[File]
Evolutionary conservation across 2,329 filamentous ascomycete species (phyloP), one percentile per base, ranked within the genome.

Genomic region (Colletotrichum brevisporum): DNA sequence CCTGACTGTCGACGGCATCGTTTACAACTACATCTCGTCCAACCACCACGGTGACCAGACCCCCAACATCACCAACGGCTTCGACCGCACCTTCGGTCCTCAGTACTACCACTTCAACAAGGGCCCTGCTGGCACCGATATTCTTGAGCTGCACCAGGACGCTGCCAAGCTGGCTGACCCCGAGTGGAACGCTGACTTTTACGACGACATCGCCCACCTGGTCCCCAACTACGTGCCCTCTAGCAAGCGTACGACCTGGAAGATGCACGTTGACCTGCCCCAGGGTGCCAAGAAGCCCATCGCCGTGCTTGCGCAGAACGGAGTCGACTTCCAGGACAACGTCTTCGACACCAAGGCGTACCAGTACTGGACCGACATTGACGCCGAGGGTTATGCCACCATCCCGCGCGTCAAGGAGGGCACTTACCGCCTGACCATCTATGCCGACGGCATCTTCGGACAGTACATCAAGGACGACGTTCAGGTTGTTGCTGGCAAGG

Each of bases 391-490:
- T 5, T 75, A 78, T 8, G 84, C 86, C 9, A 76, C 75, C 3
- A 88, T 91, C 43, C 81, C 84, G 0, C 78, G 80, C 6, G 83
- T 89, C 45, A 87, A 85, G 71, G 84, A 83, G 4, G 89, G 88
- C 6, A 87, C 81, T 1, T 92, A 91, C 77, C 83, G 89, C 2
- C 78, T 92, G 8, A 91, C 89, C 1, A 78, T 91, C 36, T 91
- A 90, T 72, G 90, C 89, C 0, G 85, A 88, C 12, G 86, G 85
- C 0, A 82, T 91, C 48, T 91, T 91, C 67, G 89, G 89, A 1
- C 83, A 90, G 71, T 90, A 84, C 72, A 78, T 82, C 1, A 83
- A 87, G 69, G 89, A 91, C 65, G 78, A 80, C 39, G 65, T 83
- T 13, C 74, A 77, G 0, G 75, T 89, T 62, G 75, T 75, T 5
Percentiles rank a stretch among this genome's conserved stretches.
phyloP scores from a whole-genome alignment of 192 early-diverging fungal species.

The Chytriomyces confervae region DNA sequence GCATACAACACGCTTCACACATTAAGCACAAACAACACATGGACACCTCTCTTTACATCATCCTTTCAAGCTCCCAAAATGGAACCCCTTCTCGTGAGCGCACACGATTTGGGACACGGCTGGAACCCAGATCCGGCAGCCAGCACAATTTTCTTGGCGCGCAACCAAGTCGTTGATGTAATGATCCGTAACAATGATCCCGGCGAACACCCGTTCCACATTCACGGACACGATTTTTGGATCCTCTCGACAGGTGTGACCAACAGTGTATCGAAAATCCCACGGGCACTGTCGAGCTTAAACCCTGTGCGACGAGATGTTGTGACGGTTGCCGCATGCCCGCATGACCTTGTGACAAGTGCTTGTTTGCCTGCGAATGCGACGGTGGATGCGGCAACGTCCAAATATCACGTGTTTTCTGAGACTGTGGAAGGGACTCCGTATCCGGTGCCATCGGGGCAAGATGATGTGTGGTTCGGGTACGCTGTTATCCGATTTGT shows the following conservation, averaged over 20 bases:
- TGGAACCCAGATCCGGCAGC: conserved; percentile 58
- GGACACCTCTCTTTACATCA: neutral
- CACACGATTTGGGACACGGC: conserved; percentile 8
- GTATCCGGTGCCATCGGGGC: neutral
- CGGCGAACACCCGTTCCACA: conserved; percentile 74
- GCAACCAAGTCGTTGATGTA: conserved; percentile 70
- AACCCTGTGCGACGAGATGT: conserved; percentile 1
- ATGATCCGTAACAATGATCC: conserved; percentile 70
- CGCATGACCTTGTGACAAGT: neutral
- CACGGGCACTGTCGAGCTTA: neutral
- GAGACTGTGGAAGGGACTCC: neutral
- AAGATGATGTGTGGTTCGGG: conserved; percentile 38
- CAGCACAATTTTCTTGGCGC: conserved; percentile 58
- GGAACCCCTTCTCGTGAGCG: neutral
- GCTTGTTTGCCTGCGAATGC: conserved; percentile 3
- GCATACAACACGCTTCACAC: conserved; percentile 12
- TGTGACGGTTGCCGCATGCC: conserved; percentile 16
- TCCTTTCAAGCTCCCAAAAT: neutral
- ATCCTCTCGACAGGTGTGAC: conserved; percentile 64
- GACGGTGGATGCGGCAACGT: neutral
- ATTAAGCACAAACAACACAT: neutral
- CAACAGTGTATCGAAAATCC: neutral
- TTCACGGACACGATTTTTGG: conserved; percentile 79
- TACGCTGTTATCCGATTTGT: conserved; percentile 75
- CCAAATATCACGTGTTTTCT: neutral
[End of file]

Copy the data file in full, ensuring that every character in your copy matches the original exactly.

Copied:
Evolutionary conservation across 2,329 filamentous ascomycete species (phyloP), one percentile per base, ranked within the genome.

Genomic region (Colletotrichum brevisporum): DNA sequence CCTGACTGTCGACGGCATCGTTTACAACTACATCTCGTCCAACCACCACGGTGACCAGACCCCCAACATCACCAACGGCTTCGACCGCACCTTCGGTCCTCAGTACTACCACTTCAACAAGGGCCCTGCTGGCACCGATATTCTTGAGCTGCACCAGGACGCTGCCAAGCTGGCTGACCCCGAGTGGAACGCTGACTTTTACGACGACATCGCCCACCTGGTCCCCAACTACGTGCCCTCTAGCAAGCGTACGACCTGGAAGATGCACGTTGACCTGCCCCAGGGTGCCAAGAAGCCCATCGCCGTGCTTGCGCAGAACGGAGTCGACTTCCAGGACAACGTCTTCGACACCAAGGCGTACCAGTACTGGACCGACATTGACGCCGAGGGTTATGCCACCATCCCGCGCGTCAAGGAGGGCACTTACCGCCTGACCATCTATGCCGACGGCATCTTCGGACAGTACATCAAGGACGACGTTCAGGTTGTTGCTGGCAAGG

Each of bases 391-490:
- T 5, T 75, A 78, T 8, G 84, C 86, C 9, A 76, C 75, C 3
- A 88, T 91, C 43, C 81, C 84, G 0, C 78, G 80, C 6, G 83
- T 89, C 45, A 87, A 85, G 71, G 84, A 83, G 4, G 89, G 88
- C 6, A 87, C 81, T 1, T 92, A 91, C 77, C 83, G 89, C 2
- C 78, T 92, G 8, A 91, C 89, C 1, A 78, T 91, C 36, T 91
- A 90, T 72, G 90, C 89, C 0, G 85, A 88, C 12, G 86, G 85
- C 0, A 82, T 91, C 48, T 91, T 91, C 67, G 89, G 89, A 1
- C 83, A 90, G 71, T 90, A 84, C 72, A 78, T 82, C 1, A 83
- A 87, G 69, G 89, A 91, C 65, G 78, A 80, C 39, G 65, T 83
- T 13, C 74, A 77, G 0, G 75, T 89, T 62, G 75, T 75, T 5
Percentiles rank a stretch among this genome's conserved stretches.
phyloP scores from a whole-genome alignment of 192 early-diverging fungal species.

The Chytriomyces confervae region DNA sequence GCATACAACACGCTTCACACATTAAGCACAAACAACACATGGACACCTCTCTTTACATCATCCTTTCAAGCTCCCAAAATGGAACCCCTTCTCGTGAGCGCACACGATTTGGGACACGGCTGGAACCCAGATCCGGCAGCCAGCACAATTTTCTTGGCGCGCAACCAAGTCGTTGATGTAATGATCCGTAACAATGATCCCGGCGAACACCCGTTCCACATTCACGGACACGATTTTTGGATCCTCTCGACAGGTGTGACCAACAGTGTATCGAAAATCCCACGGGCACTGTCGAGCTTAAACCCTGTGCGACGAGATGTTGTGACGGTTGCCGCATGCCCGCATGACCTTGTGACAAGTGCTTGTTTGCCTGCGAATGCGACGGTGGATGCGGCAACGTCCAAATATCACGTGTTTTCTGAGACTGTGGAAGGGACTCCGTATCCGGTGCCATCGGGGCAAGATGATGTGTGGTTCGGGTACGCTGTTATCCGATTTGT shows the following conservation, averaged over 20 bases:
- TGGAACCCAGATCCGGCAGC: conserved; percentile 58
- GGACACCTCTCTTTACATCA: neutral
- CACACGATTTGGGACACGGC: conserved; percentile 8
- GTATCCGGTGCCATCGGGGC: neutral
- CGGCGAACACCCGTTCCACA: conserved; percentile 74
- GCAACCAAGTCGTTGATGTA: conserved; percentile 70
- AACCCTGTGCGACGAGATGT: conserved; percentile 1
- ATGATCCGTAACAATGATCC: conserved; percentile 70
- CGCATGACCTTGTGACAAGT: neutral
- CACGGGCACTGTCGAGCTTA: neutral
- GAGACTGTGGAAGGGACTCC: neutral
- AAGATGATGTGTGGTTCGGG: conserved; percentile 38
- CAGCACAATTTTCTTGGCGC: conserved; percentile 58
- GGAACCCCTTCTCGTGAGCG: neutral
- GCTTGTTTGCCTGCGAATGC: conserved; percentile 3
- GCATACAACACGCTTCACAC: conserved; percentile 12
- TGTGACGGTTGCCGCATGCC: conserved; percentile 16
- TCCTTTCAAGCTCCCAAAAT: neutral
- ATCCTCTCGACAGGTGTGAC: conserved; percentile 64
- GACGGTGGATGCGGCAACGT: neutral
- ATTAAGCACAAACAACACAT: neutral
- CAACAGTGTATCGAAAATCC: neutral
- TTCACGGACACGATTTTTGG: conserved; percentile 79
- TACGCTGTTATCCGATTTGT: conserved; percentile 75
- CCAAATATCACGTGTTTTCT: neutral